Fifa files criminal complaint against official Hong Kong Sevens ticket reseller Viagogo
Soccer’s governing body continues its crackdown on unauthorised World Cup sales at marked-up prices with the opening match just over a week away
Fifa has filed a criminal complaint in Switzerland against online ticket platform Viagogo – the same reseller used for the Hong Kong Rugby Sevens – in its crackdown on unauthorised World Cup sales at marked-up prices.
Fifa said on Tuesday it joined other parties filing criminal complaints against alleged “opaque and deceptive business conduct” by Viagogo in the so-called secondary market.
The legal action filed on Monday was “based on a breach of the law on unfair competition against Viagogo AG with the public prosecutor’s office in Geneva”, soccer’s world governing body said in a statement.
“Fifa’s ultimate objective in the fight against the secondary ticket market is to prioritise the safety and security of fans and enforce a fair 2018 Fifa World Cup ticketing pricing scheme,” it said.
Last week, UK’s digital minister Margo James urged the industry and fans to boycott Viagogo after it was shamed by the Advertising Standards Authority for breaking advertising rules by failing to tell consumers about “hidden” fees which significantly push up the total cost of event tickets.
The Hong Kong Rugby Union has been using Viagogo as its official ticket reseller since 2015 in a bid to counter the impact of ticket touts.
Fans who buy through unofficial platforms, including Viagogo, for World Cup games in Russia face being denied entry to stadiums.
Fifa said it would cancel all tickets it identified as being traded through unauthorised sellers.
Viagogo’s website was still selling World Cup tickets on Tuesday, including single seats for the June 14 opening game at more than double face value.
A category three ticket, the cheapest available to non-Russian residents, for Russia vs Saudi Arabia in Moscow was priced at 474 Swiss francs (HK$3,774). The same ticket bought originally through Fifa’s website would cost HK$1,726.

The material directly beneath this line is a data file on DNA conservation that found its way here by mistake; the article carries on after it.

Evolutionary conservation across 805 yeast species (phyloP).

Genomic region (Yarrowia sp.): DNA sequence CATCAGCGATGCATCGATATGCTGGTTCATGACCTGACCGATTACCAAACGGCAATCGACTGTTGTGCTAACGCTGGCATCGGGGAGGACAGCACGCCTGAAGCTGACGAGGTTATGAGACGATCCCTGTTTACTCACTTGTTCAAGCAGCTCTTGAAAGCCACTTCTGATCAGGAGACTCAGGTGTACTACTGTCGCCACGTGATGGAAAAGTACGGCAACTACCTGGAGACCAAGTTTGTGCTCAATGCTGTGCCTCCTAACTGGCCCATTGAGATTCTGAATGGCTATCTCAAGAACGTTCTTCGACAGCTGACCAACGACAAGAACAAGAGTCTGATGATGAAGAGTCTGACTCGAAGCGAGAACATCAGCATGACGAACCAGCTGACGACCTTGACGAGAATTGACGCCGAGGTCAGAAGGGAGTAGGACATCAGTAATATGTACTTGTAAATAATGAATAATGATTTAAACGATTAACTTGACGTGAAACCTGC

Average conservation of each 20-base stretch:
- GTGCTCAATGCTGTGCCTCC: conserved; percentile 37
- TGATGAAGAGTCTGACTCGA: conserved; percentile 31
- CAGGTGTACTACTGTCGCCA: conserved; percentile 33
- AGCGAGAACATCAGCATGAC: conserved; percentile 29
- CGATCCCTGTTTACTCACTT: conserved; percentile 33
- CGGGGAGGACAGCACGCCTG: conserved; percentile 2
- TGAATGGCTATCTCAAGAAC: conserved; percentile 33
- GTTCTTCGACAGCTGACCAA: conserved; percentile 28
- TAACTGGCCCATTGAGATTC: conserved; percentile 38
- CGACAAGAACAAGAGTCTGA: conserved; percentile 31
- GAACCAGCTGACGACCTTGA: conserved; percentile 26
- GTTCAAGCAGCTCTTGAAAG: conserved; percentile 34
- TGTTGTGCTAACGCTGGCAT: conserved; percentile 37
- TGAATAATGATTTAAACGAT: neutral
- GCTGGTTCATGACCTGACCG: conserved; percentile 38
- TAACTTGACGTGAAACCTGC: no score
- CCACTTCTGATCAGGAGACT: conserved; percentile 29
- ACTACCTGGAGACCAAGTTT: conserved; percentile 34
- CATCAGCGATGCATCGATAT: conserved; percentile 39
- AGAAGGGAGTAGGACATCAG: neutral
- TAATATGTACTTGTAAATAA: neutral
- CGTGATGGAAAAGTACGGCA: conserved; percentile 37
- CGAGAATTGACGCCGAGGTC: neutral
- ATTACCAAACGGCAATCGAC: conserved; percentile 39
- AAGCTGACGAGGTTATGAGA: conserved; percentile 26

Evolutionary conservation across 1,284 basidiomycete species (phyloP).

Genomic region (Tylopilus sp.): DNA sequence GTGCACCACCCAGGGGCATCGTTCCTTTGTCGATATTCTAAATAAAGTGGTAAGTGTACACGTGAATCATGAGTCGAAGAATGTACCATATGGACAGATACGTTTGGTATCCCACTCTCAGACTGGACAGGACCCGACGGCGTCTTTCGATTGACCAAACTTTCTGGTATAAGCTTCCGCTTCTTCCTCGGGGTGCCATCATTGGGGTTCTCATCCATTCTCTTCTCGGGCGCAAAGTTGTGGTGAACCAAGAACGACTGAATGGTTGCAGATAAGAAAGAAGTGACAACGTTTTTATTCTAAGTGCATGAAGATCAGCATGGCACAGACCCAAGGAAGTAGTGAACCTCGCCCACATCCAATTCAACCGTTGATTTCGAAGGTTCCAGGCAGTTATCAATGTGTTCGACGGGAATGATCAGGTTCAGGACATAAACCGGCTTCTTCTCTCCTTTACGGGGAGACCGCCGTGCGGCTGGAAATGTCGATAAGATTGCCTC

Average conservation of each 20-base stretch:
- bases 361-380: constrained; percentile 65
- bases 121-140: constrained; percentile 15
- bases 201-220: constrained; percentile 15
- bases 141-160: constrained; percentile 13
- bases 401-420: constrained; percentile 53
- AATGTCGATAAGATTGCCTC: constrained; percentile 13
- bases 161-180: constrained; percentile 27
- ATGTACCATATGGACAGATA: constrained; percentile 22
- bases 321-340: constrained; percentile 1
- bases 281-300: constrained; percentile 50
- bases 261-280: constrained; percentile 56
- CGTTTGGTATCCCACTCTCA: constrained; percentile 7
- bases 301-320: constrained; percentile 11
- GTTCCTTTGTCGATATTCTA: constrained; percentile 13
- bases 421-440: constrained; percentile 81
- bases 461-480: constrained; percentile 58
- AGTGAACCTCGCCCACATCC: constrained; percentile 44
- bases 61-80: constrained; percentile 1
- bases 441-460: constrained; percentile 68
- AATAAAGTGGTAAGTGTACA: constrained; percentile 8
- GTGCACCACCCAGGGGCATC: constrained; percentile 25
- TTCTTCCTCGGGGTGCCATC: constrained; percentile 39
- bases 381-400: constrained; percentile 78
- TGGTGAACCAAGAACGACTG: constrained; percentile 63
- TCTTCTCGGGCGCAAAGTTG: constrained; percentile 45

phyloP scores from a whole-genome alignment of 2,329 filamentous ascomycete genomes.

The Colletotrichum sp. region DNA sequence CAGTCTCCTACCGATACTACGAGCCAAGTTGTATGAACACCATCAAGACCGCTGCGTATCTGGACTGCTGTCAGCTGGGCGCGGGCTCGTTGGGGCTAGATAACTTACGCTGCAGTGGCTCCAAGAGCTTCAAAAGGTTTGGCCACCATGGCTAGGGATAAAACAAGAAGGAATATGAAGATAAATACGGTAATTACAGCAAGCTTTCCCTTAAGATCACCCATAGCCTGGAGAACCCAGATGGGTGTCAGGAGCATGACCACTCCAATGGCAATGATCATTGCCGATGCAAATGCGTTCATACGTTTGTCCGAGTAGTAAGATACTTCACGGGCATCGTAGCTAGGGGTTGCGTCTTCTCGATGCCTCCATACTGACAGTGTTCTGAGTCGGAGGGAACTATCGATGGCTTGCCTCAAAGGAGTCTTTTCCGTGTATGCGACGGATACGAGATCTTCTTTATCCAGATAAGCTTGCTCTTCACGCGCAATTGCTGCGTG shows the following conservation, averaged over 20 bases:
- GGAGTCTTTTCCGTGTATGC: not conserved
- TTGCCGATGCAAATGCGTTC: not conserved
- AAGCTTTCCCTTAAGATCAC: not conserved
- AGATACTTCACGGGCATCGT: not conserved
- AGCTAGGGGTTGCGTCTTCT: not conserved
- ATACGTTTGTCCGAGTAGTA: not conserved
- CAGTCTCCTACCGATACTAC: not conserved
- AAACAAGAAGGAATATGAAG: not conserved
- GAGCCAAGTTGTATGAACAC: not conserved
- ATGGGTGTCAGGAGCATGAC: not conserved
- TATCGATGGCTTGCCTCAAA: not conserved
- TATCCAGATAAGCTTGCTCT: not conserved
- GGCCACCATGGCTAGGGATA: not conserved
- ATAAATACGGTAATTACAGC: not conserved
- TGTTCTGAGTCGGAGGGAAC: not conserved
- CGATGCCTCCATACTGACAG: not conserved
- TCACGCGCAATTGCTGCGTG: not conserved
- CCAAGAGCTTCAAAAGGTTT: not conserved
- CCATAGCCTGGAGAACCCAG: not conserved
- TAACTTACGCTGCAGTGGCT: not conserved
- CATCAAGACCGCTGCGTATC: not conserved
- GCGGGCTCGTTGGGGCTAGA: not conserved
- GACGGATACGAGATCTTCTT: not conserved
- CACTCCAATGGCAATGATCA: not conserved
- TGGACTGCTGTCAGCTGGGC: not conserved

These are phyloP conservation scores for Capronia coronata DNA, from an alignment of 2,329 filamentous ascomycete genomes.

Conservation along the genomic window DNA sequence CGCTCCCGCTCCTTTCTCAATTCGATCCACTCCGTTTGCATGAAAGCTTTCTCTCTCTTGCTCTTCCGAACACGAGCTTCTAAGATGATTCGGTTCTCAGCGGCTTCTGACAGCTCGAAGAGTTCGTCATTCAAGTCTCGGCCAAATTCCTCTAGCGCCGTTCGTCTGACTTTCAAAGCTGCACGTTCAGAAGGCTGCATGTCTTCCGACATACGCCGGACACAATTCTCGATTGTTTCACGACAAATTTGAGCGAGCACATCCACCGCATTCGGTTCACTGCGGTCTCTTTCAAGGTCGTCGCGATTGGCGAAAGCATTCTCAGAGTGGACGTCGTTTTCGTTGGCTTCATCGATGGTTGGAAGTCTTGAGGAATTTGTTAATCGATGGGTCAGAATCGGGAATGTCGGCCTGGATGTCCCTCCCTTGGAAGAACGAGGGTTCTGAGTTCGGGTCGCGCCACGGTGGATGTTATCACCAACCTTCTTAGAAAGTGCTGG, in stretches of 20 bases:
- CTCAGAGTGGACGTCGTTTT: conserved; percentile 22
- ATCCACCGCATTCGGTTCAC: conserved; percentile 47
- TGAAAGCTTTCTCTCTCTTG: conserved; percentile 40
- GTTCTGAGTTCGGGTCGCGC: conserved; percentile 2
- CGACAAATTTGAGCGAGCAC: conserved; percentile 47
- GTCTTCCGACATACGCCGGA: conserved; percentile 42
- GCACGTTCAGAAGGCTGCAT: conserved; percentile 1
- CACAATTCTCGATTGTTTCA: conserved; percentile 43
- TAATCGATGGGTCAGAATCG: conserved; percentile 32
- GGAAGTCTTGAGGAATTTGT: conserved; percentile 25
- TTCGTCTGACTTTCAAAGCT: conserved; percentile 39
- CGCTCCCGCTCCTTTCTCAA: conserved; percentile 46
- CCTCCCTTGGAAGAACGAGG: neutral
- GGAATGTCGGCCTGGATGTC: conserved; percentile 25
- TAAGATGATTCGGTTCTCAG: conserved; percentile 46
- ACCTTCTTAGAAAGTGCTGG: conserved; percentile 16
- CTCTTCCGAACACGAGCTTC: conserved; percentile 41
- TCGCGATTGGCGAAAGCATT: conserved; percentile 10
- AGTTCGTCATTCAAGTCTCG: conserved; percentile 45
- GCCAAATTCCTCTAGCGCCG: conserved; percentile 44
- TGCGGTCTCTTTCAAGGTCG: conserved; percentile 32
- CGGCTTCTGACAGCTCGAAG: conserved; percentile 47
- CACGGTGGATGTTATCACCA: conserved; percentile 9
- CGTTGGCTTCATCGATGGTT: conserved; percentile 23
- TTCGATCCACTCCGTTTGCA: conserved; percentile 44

A ticket in a corporate hospitality section for the same game at Luzhniki Stadium was priced at 5,460 Swiss francs on the Viagogo site.
“Prices are set by sellers and may be lower or higher than face value. Prices exclude booking and delivery fees,” Viagogo notes on its World Cup sales page.
An email seeking comment from the British-backed company was not immediately answered.
Viagogo is a platform for holders of tickets for sports events, concerts and shows worldwide to resell, typically at a profit. It has official commercial relationships with some sports teams.
Fifa’s efforts to crack down on unauthorised ticket sellers requires World Cup host nations to enact new laws. Ticket scalpers were arrested in Johannesburg and Rio de Janeiro at the past two tournaments.
The latest legal step followed work with Uefa and the consumer protection agency for Switzerland’s French-speaking region to coordinate action against unauthorised platforms.
In January, Fifa said it obtained an injunction in a Hamburg court to ban World Cup ticket sales through Viagogo’s German website.
“Any violation of the injunction by the company would be punishable by a fine of up to €250,000 (HK$2.29 million) or imprisonment for up to six months,” Fifa said in January.